Artificial intelligence (AI) has been described as the ‘internet moment of our time’. As the technology evolves, it increasingly has the power to transform our lives. 2023 was a year when the rapid advancement of new technology combined with increased global uncertainty drove many CEOs to start thinking seriously about embracing and embedding AI into future growth strategies. But change at such pace requires agility and innovative thinking. How people prepare for that change is crucial. Scalability and speed are dependent on those around us embracing and adopting the technology.
In KPMG’s 2023 CEO Outlook survey, 70 percent of surveyed business leaders told us they were making generative AI a top investment priority. Meanwhile, more than half (52 percent) told us they were expecting to see a return on their investment in three to five years, highlighting the confidence that boardrooms have in AI’s seemingly limitless potential.
The challenge for CEOs and other leaders is how to develop a truly strategic AI strategy that embraces the possibilities without ignoring the technical and ethical risks. In KPMG’s CEO Outlook, more than half of leaders (57 percent) had concerns about the ethical challenges created by implementing AI, while in KPMG’s global tech report, a similar number (55 percent) of organizations told us progress toward automation had been delayed because of concerns about how AI systems would make decisions.
As political, business and civic society leaders meet this year in Davos for the latest World Economic Forum Annual Meeting, AI is one of the main topics on the agenda. KPMG and Microsoft are investing in the development of AI, with a clear focus on ensuring the right infrastructure and strategies are in place to help companies embrace AI in a responsible, human-focused way. Both organizations have been collaborating on approaches to responsible AI governance for some time and share a common view on the importance of the development of responsible, trust-focused AI for the business community and wider society.
So, how do you make AI more ‘human-centric’ and what steps should you be taking to embed AI in your future growth strategy, to preserve trust and mitigate risk? Three specialist voices from KPMG and Microsoft offer their insights to help you on your AI journey.
David Rowlands, Global Head of AI, KPMG International
I was appointed Global Head of AI at KPMG late last year as part of KPMG’s multibillion dollar global investment in the technology. It’s a top investment priority for KPMG and, as our CEO Outlook research highlighted, we’re not alone. An overwhelming majority of business leaders in major companies around the world have decided that now is the time to take AI seriously and embed it in future growth plans. And we’ve made a fast start, embracing the challenges of Trusted AI, of enabling our people and carefully managing our technology and data ecosystems.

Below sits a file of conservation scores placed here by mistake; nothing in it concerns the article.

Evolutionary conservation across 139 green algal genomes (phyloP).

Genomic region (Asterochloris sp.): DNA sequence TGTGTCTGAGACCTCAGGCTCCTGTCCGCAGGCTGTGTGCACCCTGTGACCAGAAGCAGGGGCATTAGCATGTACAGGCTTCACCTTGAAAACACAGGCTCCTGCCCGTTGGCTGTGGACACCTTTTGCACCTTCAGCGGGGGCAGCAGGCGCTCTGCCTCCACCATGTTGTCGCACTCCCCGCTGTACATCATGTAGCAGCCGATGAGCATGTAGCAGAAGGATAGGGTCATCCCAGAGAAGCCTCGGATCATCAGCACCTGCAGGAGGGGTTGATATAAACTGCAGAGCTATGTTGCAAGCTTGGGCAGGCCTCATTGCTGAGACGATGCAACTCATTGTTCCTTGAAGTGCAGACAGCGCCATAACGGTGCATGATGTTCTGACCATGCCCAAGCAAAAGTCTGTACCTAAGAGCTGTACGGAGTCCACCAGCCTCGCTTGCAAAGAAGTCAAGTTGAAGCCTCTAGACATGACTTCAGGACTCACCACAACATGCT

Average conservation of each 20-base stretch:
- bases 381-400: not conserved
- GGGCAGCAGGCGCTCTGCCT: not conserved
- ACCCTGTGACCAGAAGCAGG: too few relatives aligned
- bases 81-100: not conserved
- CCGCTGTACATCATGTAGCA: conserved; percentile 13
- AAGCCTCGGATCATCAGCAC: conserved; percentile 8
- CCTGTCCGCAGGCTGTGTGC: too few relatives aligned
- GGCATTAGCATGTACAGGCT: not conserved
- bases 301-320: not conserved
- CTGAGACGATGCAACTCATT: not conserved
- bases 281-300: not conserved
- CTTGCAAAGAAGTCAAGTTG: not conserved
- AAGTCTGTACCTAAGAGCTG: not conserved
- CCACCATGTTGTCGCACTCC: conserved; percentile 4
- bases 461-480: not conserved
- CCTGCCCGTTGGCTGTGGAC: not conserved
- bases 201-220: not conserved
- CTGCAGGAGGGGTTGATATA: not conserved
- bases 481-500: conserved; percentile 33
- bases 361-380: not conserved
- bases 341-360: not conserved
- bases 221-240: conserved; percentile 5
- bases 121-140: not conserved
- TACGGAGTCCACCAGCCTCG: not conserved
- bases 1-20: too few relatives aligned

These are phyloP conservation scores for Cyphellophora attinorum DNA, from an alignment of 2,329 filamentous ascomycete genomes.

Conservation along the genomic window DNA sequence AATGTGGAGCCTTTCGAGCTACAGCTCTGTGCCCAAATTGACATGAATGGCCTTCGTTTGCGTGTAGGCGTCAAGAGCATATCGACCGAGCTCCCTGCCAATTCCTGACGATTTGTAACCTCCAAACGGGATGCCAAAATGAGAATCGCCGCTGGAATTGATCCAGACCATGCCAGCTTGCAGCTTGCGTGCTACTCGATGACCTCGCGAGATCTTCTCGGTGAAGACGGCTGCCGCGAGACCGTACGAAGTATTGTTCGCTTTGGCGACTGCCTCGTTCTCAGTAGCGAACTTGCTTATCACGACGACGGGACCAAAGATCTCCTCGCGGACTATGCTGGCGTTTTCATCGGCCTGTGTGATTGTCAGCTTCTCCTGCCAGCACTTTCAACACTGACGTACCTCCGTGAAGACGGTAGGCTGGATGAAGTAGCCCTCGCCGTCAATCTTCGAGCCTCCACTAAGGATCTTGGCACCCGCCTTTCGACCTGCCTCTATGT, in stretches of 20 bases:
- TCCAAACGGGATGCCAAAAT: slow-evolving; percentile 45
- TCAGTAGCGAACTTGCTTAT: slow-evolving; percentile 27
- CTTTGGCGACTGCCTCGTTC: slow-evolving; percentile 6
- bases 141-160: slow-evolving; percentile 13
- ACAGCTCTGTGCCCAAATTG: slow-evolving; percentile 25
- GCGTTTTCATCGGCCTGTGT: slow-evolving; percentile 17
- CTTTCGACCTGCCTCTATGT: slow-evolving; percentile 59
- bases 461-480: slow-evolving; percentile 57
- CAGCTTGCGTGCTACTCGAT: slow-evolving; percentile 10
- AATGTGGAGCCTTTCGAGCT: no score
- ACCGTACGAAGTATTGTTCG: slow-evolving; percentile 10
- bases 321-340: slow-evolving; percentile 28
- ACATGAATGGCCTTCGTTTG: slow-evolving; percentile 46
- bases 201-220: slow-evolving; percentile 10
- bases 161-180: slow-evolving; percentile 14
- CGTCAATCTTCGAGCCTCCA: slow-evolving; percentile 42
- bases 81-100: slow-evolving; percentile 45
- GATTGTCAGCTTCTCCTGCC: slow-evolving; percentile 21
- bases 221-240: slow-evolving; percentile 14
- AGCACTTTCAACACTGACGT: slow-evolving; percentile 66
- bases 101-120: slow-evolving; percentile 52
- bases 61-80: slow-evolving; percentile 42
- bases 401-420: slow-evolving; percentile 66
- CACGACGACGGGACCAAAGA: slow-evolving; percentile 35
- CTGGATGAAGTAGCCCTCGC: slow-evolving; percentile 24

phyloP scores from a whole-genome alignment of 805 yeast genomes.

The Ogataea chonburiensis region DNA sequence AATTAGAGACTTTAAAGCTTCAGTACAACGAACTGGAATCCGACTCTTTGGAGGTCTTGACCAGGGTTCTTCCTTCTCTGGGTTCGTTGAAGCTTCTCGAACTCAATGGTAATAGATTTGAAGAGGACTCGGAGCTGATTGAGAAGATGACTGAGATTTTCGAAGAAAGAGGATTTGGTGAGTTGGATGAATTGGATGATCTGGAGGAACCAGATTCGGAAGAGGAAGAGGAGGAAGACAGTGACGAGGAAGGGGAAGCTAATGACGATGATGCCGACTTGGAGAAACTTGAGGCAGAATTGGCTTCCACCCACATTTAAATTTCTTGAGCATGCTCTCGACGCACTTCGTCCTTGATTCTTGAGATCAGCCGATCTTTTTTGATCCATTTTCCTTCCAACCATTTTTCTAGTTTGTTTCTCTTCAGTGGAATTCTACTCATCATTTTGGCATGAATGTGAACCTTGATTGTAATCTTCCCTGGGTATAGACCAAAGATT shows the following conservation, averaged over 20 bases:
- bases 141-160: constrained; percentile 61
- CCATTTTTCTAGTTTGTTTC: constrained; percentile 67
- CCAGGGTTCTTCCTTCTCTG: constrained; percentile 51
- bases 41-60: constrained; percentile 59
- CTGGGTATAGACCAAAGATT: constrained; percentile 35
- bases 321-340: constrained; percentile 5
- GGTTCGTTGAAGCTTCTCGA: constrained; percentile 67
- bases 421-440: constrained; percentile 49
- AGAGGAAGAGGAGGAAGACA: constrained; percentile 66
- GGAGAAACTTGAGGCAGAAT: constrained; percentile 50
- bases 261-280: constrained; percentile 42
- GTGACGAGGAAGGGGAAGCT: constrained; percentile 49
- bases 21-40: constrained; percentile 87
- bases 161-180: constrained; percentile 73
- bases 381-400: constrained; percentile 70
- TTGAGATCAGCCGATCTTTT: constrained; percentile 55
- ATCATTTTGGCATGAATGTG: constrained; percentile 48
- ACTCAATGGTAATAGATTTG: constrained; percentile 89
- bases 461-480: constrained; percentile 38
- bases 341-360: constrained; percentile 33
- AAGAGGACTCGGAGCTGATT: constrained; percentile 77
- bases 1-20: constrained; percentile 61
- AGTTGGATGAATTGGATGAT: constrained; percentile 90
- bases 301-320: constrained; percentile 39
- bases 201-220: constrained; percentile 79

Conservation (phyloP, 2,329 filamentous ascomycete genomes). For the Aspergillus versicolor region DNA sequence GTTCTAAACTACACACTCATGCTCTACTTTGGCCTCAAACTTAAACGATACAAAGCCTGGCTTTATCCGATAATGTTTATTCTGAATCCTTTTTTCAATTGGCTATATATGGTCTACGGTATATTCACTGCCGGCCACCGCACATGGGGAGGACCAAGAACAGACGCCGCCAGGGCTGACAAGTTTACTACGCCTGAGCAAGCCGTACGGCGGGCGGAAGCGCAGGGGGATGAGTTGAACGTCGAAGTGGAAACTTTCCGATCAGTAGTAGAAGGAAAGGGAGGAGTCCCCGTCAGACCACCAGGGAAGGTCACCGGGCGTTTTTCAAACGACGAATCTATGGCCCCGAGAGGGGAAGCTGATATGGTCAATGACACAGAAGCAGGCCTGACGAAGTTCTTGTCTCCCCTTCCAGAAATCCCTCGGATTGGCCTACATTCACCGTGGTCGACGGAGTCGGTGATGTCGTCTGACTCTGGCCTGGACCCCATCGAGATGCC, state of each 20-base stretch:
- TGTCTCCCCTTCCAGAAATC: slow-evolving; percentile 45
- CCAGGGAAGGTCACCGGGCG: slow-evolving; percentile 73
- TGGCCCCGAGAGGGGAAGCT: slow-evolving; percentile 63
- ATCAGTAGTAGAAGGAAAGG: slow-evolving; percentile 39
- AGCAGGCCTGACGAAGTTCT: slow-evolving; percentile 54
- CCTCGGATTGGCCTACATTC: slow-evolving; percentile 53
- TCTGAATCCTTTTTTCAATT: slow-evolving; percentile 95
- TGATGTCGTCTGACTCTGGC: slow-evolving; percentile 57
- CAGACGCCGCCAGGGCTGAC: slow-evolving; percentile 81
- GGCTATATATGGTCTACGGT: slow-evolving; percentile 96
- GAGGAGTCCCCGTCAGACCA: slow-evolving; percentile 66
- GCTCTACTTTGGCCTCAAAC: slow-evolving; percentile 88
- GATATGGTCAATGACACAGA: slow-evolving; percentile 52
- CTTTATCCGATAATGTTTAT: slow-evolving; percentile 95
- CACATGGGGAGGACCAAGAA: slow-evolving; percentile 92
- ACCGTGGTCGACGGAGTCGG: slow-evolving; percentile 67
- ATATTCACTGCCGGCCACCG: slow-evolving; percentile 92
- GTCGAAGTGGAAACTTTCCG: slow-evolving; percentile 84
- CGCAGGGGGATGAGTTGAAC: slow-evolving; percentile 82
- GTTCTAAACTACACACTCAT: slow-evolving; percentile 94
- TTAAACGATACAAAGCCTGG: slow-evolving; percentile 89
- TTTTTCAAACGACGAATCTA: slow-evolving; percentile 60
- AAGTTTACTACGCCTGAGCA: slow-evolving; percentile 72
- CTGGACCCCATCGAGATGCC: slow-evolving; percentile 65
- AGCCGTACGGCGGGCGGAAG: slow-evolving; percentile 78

The question of making AI more human-centric might appear quite vague at first. The biggest advocates for AI would argue we’re already there. It’s no exaggeration to suggest the tech has the potential to transform lives – from stripping away mundane day-to-day tasks in our jobs, to developing new innovative tools that assist modern medical science, or sustainability leaders tackling the climate crisis.
It is genuinely exciting, but with anything new and relatively untested – there are potentially major pitfalls. Making AI more ‘human-centric’ is in my view about setting out a clear strategy that ensures the focus is on trust, transparency and safety and make certain that AI benefits us all, rather than adding new layers of ethical and financial risk in an era where we’re already facing deep uncertainty.
KPMG has therefore launched its Trusted AI framework. It’s a set of clear principles of responsible and ethical AI transformation. It’s like a written constitution setting out clearly how we will use emerging AI technologies to enhance client engagements and the employee experience in a way that is truly responsible, trustworthy and safe. As an international network of member firms with hundreds of thousands of colleagues – most of whom are deep specialist knowledge workers – there can’t be anything more important.
For business leaders looking to embrace a human-centric AI future, I would urge them to look at governance first. For every person who’s excited about AI’s potential, there is another who is deeply concerned. Worried they may lose their job, or worried their company or personal data could be compromised. That’s why governance matters. It’s about setting out guidelines and rules before setting off on your journey – so that you can proceed safely and scale rapidly.
To start on that journey, be clear about what you want to achieve. Rather than simply adopting AI to keep up with your competitors, ask yourself what will success in the future look like? Where do you want your business to be in five years and how can AI be part of that? What will it feel like to be an employee in your future organization? Every citizen has a role to play in making AI work. Collaborate with your employees and upskill them.